Stiff Little Fingers were formed in Belfast, Northern Ireland in 1977 and took their name from a song on the Vibrators' Pure Mania LP. Originally known as Highway Star, they performed Deep Purple covers, but changed their style to acidic, gritty, fast-paced punk with highly political lyrics. Their career initially lasted only six years: signing to a major label (Chrysalis) diluted their sound and by the time Now Then... came out in 1983, their pop-like leanings had alienated their hardcore fans, and they split, only to reform in 1987. In 1991, they were joined by Bruce Foxton, previously bassist with the Jam. They still record and perform to this date. Guitarist and vocalist Jake Burns is the only member to have remained with the band throughout their entire career.

Their first single, Suspect Device, was packaged in the form of a cassette bomb (causing one record company to accidentally throw it in a bucket of water, thinking it was real). It was locally released on the Rigid Digits label (this being a wordplay on their name) and Peel was sent a copy, playing it repeatedly (he included it in his list of records he wanted played at his 40th birthday party, 29 August 1979, and in later years, he would state that it had the best song ending of all). It was analogous to his heavy rotation of Teenage Kicks, although SLF and the Undertones were frequently at loggerheads. This led to a first session, privately recorded at a small studio at Downtown Radio in Belfast and broadcast on 13 April 1978: the band would record five in all. This exposure gained them a distribution deal with Rough Trade (eventually: JP publicly stated his disappointment at the record industry's lackadaisical approach in signing SLF) and their first LP, Inflammable Material, came out in 1979. It
Stiff litte fingers-at the edge-TOTP

Stiff litte fingers-at the edge-TOTP

At The Edge on TOTP. Note the multi-tasking drummer.

contained a heavy bias toward lyrics based on the Troubles, such as Alternative Ulster (the second single), Barbed Wire Love, a re-recorded version of Device, and Johnny Was (a Bob Marley cover which John did not warm to but was a Festive Fifty favourite).

Peel's consistent championship of the group, which would continue right up to their last recordings in their initial incarnation, no doubt helped them to have a small measure of chart success: two frequently played singles hit the charts in the UK in 1980 (At The Edge got to number 15, and Nobody's Hero / Tin Soldier scraped the top 40, earning the band appearances on Top Of The Pops, and a ban from playing again when they refused to mime properly to their biggest hit). They racked up a sizeable number of Festive Fifty entries, albeit with the same four songs, and John would occasionally return to his favourite, Suspect Device, in later years.

Festive Fifty Entries


1. Recorded: unknown. First broadcast: 13 April 1978. Repeated: 16 May 1978.

  • Alternative Ulster / Wasted Life / Johnny Was / State Of Emergency

2. Recorded: 1978-09-12. First broadcast: 18 September 1978. Repeated: 27 October 1978.

  • Johnny Was / Law And Order / Barbed Wire Love / Suspect Device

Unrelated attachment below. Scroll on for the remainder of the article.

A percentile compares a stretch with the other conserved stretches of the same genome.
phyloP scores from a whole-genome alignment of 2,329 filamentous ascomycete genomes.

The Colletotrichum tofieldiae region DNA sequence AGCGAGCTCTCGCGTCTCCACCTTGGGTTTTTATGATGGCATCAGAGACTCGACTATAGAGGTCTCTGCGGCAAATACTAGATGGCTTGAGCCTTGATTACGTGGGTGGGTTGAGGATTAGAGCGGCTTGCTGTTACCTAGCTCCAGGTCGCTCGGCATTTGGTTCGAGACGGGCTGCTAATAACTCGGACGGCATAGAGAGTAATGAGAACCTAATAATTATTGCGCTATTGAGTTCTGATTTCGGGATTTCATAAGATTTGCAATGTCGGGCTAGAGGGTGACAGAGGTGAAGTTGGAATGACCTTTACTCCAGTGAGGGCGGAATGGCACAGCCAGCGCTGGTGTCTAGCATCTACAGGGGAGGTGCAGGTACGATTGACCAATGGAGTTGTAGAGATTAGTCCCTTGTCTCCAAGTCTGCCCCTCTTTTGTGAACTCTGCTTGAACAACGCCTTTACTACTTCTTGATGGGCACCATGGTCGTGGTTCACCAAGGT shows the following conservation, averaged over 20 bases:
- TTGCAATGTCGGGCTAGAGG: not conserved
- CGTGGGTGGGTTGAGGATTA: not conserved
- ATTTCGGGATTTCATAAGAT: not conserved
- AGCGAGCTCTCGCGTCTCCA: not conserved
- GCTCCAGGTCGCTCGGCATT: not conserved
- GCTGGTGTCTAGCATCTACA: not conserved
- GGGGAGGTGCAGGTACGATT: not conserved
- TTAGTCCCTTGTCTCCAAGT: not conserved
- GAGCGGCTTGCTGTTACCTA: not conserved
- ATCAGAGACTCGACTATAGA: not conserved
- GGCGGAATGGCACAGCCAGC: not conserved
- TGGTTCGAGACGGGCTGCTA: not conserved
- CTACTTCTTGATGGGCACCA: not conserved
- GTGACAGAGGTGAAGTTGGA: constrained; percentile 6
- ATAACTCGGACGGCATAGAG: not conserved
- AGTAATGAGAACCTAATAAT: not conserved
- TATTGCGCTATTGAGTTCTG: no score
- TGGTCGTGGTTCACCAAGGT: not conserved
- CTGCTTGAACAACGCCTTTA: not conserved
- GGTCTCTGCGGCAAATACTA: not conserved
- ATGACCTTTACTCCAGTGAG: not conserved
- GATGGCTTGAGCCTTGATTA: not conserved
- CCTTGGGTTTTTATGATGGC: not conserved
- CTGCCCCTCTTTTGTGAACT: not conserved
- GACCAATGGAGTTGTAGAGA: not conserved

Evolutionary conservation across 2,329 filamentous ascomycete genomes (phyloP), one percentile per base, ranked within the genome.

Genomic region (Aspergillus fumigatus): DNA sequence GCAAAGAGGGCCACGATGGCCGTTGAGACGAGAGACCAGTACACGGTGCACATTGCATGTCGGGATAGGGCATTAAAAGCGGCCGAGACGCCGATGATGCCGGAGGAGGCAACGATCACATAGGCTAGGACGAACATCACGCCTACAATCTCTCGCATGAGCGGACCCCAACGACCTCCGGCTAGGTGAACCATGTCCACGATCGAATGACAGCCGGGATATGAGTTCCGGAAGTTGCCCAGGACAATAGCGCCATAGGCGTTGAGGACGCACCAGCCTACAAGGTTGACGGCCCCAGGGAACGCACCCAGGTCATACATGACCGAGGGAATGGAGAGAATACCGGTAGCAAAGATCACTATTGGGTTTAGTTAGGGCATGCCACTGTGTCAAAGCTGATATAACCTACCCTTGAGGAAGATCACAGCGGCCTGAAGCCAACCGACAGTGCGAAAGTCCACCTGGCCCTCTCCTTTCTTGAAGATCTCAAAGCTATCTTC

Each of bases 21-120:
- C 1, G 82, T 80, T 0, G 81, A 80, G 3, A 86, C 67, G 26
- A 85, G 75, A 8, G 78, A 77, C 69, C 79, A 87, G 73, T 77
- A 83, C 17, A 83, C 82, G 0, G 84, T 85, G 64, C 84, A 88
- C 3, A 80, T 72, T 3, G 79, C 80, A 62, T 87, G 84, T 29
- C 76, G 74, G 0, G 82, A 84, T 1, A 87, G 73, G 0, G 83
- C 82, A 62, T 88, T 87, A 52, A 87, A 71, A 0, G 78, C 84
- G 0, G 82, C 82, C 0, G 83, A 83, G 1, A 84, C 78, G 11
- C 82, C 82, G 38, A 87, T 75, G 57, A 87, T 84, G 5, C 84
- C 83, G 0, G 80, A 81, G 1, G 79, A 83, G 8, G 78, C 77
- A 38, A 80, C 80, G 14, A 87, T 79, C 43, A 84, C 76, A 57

3. Recorded: 1979-09-03. First broadcast: 17 September 1979. Repeated: 10 October 1979, 26 December 1979.

  • Wait And See / At The Edge / Nobody's Hero / Straw Dogs

4. Recorded: 1980-02-12. First broadcast: 25 February 1980. Repeated: 19 March 1980, 29 May 1980, 22 December 1980.

  • No Change / I Don't Like You / Fly The Flag / Doesn't Make It Alright

5. Recorded: 1981-03-11. First broadcast: 18 March 1981. Repeated: 06 April 1981.

  • Piccadilly Circus / Just Fade Away / The Only One / Roots Radics

Other Shows Played

(This list was compiled only from the database of this site and Lorcan's Tracklistings Archive and is almost certainly incomplete. Please add more details if known.)

  • 21 March 1978: 'Suspect Device (7")' (Rigid Digits) (first play)
  • 23 March 1978: 'Suspect Device (7")' (Rigid Digits)
  • 28 March 1978: 'Suspect Device (7")' (Rigid Digits)
  • 31 March 1978: 'Suspect Device (7")' (Rigid Digits)
  • 12 April 1978: 'Suspect Device (7")' (Rigid Digits)
  • 05 May 1978: Suspect Device (7") Rigid Digits (back announced only)
  • 02 August 1978: Suspect Device (Single) Rigid Digits (JP still thinks this the best single of the year and is baffled that they haven't been signed by a major label)
  • 03 August 1978: Alternative Ulster (single) Rough Trade
  • 08 August 1978: 78 Revolutions A Minute (single) Rough Trade
  • 15 August 1978: Alternative Ulster (7 inch) Rough Trade (JP: “I must confess, I'm still amazed that none of the major record companies have signed the band. I don't know if it's stupidity, cowardice, or possibly because Belfast isn't much of a place to go on an expense account. That may seem like a facile thing to say, but believe me, it's by no means impossible.”)
  • 17 August 1978: Suspect Device (single) Rigid Digits (#11 in Ripped & Torn Top 13)
  • 18 August 1978: 78 Revolutions A Minute (b/w 7" Alternative Ulster) Rough Trade
  • 21 August 1978: 78 Revolutions A Minute (b/w 7" Alternative Ulster) Rough Trade RT 004
  • 22 August 1978: Alternative Ulster
  • 07 September 1978: Alternative Ulster (7”) Rough Trade / Rigid Digits
  • 11 September 1978: Alternative Ulster (7”) Rough Trade / Rigid Digits
  • 11 October 1978: Alternative Ulster (single) Rough Trade (JP: “number one in Sounds alternative chart”)
  • 20 October 1978: 'Alternative Ulster (7")' (Rough Trade)
  • 24 October 1978: 'Alternative Ulster (7")' (Rough Trade)
  • 02 November 1978: Alternative Ulster (7”) Rough Trade / Rigid Digits
  • 28 December 1978: Alternative Ulster (LP-Inflammable Material) Rough Trade (1978 Festive Fifty #11)


Other 1980s

See Also

External Links

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